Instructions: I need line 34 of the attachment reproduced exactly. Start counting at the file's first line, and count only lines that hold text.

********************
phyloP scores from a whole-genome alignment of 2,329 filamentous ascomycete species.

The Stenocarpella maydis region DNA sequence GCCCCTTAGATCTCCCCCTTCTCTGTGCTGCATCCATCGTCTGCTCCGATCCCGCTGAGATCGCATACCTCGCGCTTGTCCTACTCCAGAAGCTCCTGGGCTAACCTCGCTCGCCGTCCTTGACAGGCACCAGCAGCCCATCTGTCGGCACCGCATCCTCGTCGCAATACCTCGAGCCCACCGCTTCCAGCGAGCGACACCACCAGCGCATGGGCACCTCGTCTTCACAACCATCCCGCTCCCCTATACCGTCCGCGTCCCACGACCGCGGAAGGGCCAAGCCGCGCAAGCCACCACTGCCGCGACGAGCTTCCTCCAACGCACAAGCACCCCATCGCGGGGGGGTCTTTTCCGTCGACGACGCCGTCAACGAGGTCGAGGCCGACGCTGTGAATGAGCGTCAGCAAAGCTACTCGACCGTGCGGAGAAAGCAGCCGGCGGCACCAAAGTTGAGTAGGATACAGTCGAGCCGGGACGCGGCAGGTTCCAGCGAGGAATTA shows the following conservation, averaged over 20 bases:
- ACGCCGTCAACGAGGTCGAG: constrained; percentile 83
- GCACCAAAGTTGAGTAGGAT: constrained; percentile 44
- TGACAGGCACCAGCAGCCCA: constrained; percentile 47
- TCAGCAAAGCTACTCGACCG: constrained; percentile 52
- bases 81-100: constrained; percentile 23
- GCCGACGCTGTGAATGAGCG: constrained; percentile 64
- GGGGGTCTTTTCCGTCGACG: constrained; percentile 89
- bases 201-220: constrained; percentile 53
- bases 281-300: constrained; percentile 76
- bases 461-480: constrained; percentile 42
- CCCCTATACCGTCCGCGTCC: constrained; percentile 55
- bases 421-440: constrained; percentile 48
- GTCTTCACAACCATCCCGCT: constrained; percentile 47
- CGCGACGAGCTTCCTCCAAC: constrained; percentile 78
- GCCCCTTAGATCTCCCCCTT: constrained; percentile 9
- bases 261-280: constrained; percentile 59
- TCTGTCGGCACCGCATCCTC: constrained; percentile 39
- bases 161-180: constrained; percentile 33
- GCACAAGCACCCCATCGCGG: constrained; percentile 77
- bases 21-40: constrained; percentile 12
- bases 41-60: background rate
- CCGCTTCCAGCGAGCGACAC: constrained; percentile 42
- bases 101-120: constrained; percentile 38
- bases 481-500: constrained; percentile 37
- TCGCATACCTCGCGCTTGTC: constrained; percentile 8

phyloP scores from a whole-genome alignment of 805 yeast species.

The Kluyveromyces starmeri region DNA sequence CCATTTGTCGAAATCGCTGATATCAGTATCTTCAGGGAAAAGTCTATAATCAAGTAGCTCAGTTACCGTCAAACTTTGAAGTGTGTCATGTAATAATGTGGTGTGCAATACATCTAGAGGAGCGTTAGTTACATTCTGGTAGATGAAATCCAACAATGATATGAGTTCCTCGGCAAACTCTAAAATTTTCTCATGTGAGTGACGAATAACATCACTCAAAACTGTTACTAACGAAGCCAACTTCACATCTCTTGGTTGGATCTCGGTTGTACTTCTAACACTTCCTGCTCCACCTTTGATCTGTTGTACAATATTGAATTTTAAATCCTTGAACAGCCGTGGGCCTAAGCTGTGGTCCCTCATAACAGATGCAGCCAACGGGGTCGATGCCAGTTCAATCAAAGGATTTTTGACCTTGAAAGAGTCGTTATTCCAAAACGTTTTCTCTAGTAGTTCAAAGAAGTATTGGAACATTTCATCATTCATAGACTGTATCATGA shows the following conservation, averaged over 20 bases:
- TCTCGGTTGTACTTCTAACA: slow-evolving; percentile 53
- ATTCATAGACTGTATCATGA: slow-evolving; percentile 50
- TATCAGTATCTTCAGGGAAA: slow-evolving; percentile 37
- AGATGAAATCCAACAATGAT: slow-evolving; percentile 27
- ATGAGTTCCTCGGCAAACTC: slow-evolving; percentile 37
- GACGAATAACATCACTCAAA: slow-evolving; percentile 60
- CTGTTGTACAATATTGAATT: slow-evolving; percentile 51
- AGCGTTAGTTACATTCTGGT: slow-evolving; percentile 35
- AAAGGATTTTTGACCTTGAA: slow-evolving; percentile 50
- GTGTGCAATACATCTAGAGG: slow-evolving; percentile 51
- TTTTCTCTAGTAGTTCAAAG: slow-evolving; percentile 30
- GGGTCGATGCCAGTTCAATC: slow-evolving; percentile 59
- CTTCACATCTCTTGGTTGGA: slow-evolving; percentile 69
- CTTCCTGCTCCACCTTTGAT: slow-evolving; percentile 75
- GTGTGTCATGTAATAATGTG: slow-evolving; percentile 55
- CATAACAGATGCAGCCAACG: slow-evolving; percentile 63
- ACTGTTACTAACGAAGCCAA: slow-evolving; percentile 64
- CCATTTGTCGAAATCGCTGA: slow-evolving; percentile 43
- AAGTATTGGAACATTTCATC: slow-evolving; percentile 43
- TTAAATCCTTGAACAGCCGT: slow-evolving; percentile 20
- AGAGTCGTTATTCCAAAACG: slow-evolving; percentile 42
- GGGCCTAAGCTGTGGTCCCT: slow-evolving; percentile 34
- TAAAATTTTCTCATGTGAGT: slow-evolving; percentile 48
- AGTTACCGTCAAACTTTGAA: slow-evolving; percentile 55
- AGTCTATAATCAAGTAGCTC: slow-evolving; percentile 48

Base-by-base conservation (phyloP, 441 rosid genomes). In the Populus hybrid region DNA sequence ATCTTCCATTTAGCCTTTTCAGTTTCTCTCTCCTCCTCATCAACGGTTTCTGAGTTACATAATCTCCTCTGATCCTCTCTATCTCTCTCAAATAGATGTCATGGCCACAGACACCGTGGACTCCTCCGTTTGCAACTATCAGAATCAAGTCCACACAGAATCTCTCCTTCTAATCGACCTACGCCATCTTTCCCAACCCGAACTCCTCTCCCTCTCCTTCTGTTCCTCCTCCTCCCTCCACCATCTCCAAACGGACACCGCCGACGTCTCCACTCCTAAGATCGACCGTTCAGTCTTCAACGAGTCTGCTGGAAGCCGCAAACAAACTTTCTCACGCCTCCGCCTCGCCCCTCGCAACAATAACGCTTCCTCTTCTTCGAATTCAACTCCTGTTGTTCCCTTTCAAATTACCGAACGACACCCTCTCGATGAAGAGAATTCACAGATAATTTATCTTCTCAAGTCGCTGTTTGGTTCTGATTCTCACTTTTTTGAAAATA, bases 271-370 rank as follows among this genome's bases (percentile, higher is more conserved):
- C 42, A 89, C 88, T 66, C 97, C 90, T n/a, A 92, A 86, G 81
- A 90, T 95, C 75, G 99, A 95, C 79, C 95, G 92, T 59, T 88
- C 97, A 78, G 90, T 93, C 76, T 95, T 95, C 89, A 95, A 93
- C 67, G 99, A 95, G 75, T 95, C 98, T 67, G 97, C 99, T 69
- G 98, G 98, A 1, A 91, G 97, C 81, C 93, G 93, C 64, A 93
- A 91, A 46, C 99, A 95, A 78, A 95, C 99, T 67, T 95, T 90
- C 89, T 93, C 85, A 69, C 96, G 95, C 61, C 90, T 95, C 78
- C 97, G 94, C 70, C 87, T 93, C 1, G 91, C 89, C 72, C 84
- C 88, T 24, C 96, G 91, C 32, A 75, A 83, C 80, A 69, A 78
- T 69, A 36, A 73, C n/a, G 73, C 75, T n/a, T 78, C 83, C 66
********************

- ATGAGTTCCTCGGCAAACTC: slow-evolving; percentile 37